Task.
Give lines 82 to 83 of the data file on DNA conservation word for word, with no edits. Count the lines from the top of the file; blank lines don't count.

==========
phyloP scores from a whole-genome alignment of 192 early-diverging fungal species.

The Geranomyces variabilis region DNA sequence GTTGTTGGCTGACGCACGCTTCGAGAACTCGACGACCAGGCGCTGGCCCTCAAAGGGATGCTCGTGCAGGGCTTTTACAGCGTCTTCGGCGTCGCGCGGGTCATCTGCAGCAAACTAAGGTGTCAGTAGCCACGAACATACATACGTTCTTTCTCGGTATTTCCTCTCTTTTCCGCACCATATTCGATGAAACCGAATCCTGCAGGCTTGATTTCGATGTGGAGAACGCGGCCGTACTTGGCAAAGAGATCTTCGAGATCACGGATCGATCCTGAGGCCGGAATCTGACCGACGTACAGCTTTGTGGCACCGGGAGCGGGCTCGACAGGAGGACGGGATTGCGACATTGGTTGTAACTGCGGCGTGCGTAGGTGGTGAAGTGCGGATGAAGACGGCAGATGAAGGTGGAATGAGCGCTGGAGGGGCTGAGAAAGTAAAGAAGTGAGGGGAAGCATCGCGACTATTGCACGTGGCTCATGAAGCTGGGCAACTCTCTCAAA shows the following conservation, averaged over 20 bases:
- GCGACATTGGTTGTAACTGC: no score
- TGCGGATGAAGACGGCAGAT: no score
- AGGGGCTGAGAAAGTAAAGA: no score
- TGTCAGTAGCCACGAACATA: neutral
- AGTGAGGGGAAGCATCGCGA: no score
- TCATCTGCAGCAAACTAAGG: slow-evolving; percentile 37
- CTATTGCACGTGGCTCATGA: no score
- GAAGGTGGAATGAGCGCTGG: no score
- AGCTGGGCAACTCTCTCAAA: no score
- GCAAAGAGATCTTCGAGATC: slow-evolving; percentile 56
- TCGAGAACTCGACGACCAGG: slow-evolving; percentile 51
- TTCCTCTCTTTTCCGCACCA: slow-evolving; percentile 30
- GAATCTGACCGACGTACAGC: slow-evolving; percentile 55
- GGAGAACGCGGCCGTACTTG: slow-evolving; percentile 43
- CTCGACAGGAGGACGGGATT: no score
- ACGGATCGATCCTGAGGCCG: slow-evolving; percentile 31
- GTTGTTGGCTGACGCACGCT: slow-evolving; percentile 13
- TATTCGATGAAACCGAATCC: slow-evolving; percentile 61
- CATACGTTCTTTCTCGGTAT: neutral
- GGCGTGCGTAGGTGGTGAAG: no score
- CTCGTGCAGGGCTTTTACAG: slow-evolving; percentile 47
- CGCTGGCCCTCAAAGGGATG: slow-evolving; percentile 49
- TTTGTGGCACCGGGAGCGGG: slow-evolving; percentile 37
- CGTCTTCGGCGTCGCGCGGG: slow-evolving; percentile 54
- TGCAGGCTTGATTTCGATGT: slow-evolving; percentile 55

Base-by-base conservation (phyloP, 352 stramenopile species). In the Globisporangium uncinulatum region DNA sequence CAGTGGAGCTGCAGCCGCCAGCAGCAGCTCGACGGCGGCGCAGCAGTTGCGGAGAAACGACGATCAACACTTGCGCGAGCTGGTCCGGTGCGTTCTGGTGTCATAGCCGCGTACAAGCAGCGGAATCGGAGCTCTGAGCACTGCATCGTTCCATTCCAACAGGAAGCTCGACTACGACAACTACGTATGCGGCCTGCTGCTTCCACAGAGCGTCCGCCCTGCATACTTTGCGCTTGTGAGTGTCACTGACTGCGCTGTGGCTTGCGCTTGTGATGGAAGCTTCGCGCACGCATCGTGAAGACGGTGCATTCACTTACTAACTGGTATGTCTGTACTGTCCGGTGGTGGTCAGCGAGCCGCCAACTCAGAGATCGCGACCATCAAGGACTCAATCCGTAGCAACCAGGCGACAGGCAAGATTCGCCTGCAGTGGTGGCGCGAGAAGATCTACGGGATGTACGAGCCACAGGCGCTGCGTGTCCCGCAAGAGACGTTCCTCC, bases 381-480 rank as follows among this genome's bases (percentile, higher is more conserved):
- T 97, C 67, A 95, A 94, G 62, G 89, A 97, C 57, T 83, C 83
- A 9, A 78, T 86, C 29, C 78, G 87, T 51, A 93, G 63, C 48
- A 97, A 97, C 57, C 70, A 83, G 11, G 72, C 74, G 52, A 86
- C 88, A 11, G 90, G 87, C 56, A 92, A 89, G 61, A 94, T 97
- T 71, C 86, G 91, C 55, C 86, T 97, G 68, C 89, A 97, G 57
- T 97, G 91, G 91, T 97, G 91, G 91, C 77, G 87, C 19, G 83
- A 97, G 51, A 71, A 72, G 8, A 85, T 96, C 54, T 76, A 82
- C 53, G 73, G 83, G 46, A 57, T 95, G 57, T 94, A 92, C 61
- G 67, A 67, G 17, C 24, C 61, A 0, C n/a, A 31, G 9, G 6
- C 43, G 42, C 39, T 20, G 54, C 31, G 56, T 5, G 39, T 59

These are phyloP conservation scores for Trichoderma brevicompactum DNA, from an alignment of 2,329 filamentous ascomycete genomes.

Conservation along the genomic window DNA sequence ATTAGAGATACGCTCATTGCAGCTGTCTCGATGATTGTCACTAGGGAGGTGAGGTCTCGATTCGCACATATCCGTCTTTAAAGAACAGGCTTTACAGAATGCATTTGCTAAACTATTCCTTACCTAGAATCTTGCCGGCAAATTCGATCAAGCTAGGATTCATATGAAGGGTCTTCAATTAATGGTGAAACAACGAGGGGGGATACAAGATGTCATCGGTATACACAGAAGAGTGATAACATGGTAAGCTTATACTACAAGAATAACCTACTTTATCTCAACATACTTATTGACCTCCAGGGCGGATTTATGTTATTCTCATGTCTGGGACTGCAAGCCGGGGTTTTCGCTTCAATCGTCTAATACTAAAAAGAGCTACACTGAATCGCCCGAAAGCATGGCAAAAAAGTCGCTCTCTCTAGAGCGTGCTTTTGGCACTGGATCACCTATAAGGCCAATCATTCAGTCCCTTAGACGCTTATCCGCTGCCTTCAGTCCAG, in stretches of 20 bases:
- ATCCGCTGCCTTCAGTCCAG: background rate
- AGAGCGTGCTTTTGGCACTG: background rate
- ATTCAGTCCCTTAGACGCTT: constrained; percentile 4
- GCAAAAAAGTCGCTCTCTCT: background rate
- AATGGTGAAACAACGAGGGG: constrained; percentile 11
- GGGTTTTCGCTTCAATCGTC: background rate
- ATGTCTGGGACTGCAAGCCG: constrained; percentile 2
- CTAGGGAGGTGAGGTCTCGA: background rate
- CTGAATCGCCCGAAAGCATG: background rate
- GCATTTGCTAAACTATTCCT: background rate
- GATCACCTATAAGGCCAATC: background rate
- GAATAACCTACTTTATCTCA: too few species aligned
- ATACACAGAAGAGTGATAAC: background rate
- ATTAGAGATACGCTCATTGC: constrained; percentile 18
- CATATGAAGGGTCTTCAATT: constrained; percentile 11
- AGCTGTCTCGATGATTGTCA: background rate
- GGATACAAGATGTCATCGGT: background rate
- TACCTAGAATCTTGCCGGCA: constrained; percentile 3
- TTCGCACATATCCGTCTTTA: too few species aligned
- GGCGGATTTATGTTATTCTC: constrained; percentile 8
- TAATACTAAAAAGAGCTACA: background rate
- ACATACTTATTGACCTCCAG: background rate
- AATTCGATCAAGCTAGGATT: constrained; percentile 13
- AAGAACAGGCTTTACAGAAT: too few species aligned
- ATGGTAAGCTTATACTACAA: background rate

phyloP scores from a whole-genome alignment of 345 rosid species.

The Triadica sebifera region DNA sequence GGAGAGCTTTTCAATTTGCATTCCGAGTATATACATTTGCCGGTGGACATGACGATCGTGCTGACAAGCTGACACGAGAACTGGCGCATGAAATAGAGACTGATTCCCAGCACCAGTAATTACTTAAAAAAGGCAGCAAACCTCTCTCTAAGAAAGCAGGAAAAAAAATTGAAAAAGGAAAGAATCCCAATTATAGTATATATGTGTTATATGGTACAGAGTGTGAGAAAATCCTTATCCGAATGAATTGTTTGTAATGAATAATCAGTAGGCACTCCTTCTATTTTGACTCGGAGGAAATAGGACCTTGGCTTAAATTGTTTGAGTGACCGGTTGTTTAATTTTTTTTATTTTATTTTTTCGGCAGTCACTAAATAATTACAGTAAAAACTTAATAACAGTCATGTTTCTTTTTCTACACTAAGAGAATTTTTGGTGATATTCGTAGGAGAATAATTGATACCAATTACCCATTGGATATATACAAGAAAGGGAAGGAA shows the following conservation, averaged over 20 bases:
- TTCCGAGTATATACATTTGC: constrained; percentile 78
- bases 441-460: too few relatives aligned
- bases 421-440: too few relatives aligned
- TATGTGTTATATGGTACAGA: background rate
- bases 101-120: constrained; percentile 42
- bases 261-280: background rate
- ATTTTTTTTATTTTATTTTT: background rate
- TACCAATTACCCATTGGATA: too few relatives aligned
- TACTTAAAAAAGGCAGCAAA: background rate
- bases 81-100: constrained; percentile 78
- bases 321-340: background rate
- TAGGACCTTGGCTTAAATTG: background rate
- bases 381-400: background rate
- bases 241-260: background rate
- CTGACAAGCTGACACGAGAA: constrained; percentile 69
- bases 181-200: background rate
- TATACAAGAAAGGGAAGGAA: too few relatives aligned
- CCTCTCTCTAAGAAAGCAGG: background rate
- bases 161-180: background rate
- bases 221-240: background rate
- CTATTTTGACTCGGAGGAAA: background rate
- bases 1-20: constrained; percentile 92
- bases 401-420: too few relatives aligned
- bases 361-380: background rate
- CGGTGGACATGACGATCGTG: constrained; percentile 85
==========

- CTGACAAGCTGACACGAGAA: constrained; percentile 69
- bases 181-200: background rate